7 Replies Latest reply on Dec 11, 2012 6:34 AM by settle

    Persistent Threads and Wavefronts per CU

    settle

      I created a sparse (dia format) linear solver (Biconjugate Gradient Stabilized Method) using persistent threads and profiled it using both the APP KernelAnalyzer and the APP Profiler.  The majority of the computational time is spent doing sparse matrix-vector multiplications, see kernel source code below.

      __kernel void v_kernel(

          __global const double *A,

          __global const uint *I,

          __global const double *p,

          __global double *v)

      {

          size_t i_begin;

          size_t i_end;

          size_t i_stride;

       

      #if !defined(__CPU__) && !defined(__GPU__)

      #error "Unsupported device type"

      #elif defined(__CPU__)

          i_begin = (L + get_global_size(0) - 1) / get_global_size(0) * get_global_id(0);

          i_end = clamp((L + get_global_size(0) - 1) / get_global_size(0) * (get_global_id(0) + 1), (size_t) 0, (size_t) L);

          i_stride = 1;

      #elif defined(__GPU__)

          i_begin = get_global_id(0);

          i_end = L;

          i_stride = get_global_size(0);

      #endif

       

          for (size_t i = i_begin; i < i_end; i += i_stride)

          {

              double A_p = 0;

              for (size_t j = 0; j < P; ++j)

                  A_p += A[i * LDA + j] * p[I[i * LDI + j]];

              v[i] = A_p;

          }

      }

      If L = 129^3 and P = LDA = LDI = 27 are defined at compile time, then for my Tahiti GPU--Radeon HD 7950--I get the following times:

      global_size (local_size = 64)Average Time (ms)
      1792 (i.e., 1 wavefront / compute_unit)6.05359
      3584 (i.e., 2 wavefronts / compute_unit)6.65148
      7168 (i.e., 4 wavefronts / compute_unit)9.07413
      14336 (i.e., 8 wavefronts / compute_unit)10.13020

      Since the KernelAnalyzer tells me that the bottleneck is due to global fetching, I don't understand the above results.  The APP Programming Guide recommends to use as many wavefronts as possible (less than the limit, 40 for Tahiti, but in this case 8 due to VGPRs usage) to hide memory latencies.  The other kernels (daxpy types and reduction types) generally increase in speed as I use more wavefronts.

       

      Would someone mind explaining what's going on and how I could increase performance?  Thanks!

        • Re: Persistent Threads and Wavefronts per CU
          notzed

          Read the section in the programming guide about coalesced memory access.  Ideally you want to have the memory accesses coalesced - each work item accesses adjacent memory locations.  Obviously you can't do this for a sparse array lookup, but the way A[] and I[] are accesses is nearly 'worst case', this is why the global fetching is the bottleneck.

           

          The worst-case global memory access performance from a poor access pattern is many multiples less than the maximum, and you can't get enough threads to hide that much latency with the small amount of work being done.  Adding threads is probably just overloading the tiny bit of cache you have on each CU, and making it even worse.

           

          The fix is easy - basically just transpose them in memory, so that the global work id is used as the column index, where the storage is row-major order.  The sparse access will still be sparse, but that too could be organised in a way that helps.

           

          i.e. where possible you want work item 1 accessing the next memory address after the work item 0 is accessing, at the same time.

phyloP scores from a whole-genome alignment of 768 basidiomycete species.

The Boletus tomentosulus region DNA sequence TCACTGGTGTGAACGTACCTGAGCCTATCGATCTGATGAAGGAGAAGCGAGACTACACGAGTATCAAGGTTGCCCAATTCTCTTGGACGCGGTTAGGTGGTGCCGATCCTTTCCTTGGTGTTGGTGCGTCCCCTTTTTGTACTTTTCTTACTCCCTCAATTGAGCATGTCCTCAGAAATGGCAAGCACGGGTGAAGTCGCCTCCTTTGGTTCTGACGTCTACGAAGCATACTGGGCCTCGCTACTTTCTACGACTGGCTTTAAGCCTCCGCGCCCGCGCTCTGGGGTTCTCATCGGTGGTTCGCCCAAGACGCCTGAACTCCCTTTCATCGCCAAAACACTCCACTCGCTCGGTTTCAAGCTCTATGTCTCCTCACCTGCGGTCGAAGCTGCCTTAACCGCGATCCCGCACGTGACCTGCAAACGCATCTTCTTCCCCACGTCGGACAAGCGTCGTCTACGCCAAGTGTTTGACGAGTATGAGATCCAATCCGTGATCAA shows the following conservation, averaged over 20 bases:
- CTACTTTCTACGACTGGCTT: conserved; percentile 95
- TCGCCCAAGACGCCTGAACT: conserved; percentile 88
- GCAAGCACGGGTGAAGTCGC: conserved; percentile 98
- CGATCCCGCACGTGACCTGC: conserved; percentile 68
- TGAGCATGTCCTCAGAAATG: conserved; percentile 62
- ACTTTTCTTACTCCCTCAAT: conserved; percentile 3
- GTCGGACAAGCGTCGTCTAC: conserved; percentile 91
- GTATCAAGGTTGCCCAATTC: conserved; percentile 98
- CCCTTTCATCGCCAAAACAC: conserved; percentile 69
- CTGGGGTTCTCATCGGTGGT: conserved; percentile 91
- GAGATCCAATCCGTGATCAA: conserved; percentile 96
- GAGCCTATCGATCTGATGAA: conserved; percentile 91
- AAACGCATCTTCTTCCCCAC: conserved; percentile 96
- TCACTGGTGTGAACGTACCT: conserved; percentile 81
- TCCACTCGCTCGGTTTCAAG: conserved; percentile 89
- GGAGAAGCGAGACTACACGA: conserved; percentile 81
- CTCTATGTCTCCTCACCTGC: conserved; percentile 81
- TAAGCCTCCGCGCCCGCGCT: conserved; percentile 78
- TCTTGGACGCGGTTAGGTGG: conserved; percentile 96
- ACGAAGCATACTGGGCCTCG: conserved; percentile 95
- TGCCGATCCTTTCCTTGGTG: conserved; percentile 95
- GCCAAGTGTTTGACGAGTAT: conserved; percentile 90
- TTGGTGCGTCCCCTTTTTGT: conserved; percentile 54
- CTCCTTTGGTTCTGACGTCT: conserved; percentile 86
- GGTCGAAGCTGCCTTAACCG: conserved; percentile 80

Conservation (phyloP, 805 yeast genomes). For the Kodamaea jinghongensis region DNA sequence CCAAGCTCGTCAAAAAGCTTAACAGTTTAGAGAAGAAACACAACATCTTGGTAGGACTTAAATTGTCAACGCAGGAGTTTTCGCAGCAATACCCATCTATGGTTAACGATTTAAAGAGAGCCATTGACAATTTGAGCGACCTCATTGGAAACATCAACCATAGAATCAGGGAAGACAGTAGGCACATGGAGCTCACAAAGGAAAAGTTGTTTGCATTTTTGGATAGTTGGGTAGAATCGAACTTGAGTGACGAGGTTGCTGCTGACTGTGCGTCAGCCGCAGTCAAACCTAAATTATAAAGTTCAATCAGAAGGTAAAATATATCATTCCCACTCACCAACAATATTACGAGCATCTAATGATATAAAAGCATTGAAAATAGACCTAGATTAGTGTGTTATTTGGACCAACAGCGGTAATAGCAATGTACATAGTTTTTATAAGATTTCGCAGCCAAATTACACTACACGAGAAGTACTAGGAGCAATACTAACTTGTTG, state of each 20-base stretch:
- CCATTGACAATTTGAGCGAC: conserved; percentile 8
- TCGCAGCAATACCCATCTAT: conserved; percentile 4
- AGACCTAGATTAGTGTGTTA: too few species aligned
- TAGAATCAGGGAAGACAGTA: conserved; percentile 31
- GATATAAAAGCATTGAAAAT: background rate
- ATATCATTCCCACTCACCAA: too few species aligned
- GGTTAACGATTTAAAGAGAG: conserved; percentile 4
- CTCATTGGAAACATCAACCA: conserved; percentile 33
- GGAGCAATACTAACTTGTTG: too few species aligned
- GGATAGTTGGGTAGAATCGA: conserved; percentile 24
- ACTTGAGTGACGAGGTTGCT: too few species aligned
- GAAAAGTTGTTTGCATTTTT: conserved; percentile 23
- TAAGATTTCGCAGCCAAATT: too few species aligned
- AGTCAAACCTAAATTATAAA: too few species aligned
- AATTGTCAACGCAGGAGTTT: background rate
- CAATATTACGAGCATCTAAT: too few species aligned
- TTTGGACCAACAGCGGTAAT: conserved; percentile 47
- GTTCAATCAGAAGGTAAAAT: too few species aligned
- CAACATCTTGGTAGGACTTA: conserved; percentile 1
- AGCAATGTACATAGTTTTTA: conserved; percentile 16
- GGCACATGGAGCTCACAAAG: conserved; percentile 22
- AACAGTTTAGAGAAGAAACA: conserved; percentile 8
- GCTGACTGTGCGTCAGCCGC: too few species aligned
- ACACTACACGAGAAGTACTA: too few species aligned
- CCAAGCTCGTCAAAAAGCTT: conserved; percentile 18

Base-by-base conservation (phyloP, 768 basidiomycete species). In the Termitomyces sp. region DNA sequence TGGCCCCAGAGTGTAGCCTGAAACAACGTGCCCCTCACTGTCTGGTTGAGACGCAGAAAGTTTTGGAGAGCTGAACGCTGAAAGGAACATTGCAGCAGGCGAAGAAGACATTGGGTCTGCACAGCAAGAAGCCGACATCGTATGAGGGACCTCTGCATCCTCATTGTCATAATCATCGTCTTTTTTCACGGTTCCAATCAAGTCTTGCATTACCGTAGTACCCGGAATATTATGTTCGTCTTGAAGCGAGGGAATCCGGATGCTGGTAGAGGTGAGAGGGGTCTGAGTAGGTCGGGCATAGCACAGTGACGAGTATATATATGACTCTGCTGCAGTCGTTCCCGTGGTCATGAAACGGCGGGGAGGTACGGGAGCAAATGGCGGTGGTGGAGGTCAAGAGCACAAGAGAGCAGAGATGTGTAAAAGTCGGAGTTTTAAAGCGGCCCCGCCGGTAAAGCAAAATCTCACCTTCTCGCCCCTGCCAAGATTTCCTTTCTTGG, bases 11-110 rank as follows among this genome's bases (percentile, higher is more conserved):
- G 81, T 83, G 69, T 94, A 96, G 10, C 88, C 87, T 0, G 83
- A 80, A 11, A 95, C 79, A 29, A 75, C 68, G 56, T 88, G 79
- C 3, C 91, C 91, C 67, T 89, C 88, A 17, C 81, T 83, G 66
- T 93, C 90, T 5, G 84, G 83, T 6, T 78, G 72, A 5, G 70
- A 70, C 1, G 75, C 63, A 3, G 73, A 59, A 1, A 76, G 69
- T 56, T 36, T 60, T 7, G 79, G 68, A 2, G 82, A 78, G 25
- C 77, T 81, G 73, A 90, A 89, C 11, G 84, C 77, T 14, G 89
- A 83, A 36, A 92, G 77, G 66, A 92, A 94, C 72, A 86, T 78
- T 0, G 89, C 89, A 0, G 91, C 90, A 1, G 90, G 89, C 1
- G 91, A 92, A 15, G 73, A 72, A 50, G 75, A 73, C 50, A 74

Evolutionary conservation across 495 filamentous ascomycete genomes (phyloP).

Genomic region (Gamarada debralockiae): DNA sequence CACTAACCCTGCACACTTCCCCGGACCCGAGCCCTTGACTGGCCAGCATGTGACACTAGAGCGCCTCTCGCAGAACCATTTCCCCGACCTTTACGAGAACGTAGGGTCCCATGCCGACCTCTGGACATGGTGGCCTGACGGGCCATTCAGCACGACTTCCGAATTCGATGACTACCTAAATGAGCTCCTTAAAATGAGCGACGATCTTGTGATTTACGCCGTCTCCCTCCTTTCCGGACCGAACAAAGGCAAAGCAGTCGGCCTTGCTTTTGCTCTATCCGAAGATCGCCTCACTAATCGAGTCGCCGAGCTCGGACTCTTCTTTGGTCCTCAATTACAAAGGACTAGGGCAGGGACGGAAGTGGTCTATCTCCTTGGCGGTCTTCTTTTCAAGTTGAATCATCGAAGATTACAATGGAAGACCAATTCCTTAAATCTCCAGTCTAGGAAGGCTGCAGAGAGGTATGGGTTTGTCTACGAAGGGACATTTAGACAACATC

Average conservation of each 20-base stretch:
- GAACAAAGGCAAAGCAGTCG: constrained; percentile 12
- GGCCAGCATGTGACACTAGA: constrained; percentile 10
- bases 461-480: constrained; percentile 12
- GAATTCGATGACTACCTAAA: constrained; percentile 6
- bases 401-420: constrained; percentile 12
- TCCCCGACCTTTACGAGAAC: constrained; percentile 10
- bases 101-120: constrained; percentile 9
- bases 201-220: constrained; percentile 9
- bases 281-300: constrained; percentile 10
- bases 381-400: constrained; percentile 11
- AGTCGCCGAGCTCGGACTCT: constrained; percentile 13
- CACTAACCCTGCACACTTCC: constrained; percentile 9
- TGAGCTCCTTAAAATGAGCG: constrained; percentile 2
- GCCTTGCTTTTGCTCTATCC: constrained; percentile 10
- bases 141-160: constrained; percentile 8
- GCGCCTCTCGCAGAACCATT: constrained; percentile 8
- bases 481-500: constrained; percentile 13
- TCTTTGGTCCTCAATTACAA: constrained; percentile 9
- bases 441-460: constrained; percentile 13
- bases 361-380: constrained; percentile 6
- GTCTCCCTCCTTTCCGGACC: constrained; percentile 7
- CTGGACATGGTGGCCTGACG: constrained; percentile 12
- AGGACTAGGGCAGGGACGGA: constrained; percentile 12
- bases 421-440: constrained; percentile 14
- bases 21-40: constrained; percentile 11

Remember that all work items in the local work-group are not 'independent threads' as in a CPU - they all execute the same instructions in lock-step.

           

          PS The same rationale applies to a CPU implementation, and the code you have is written that way.

            • Re: Persistent Threads and Wavefronts per CU
              settle

              Hi notzed,

               

              Thanks for the reply!  I too thought that the access pattern of A[] and I[] was causing the bottleneck, so like you suggested I transposed those matrices, e.g., A[j * LDA + i] but with LDA = L, likewise for I[], but the benchmark showed no significant difference so I concluded that the bottleneck was the sparse read from accessing p[].  However, in my case, I[j * LDI + i] is equivalent to I[j * LDI + i + 1], or I[j * LDI + i + 1] + 1, so accessing p[] should be coalesced, but maybe the caching system--if it even uses one--can't recognize it?

               

              Any more ideas?  Also, similar to the loop in CPU implementation above, should work-groups for the GPU be spaced as far apart as possible to improve cache performance (i.e., reduce false cache dependencies)?  I know as you described work-items for GPU should perform contiguous memory operations, but I am not so sure about work-groups.

               

              Thanks again

                • Re: Persistent Threads and Wavefronts per CU
                  settle

                  For GPUs, work-groups being spaced far apart may encounter global bank / channel conflicts.  What I don't know is if that's worse than false cache dependencies, assuming cache is used.

                   

                  Also, I thought maybe it might help if I gave a simple example of A[] and I[].  Suppose P = 5 and L = 16 (a two-dimensional 4x4 mesh using a 5-point FDM scheme with boundary terms included in A[]).  Then A[] is

                  00100
                  00100
                  00100
                  00100
                  00100
                  -0.25-0.251-0.25-0.25
                  -0.25-0.251-0.25-0.25
                  00100
                  00100
                  -0.25-0.251-0.25-0.25
                  -0.25-0.251-0.25-0.25
                  00100
                  00100
                  00100
                  00100
                  00100

                  and I[] is

                  00014
                  00125
                  01236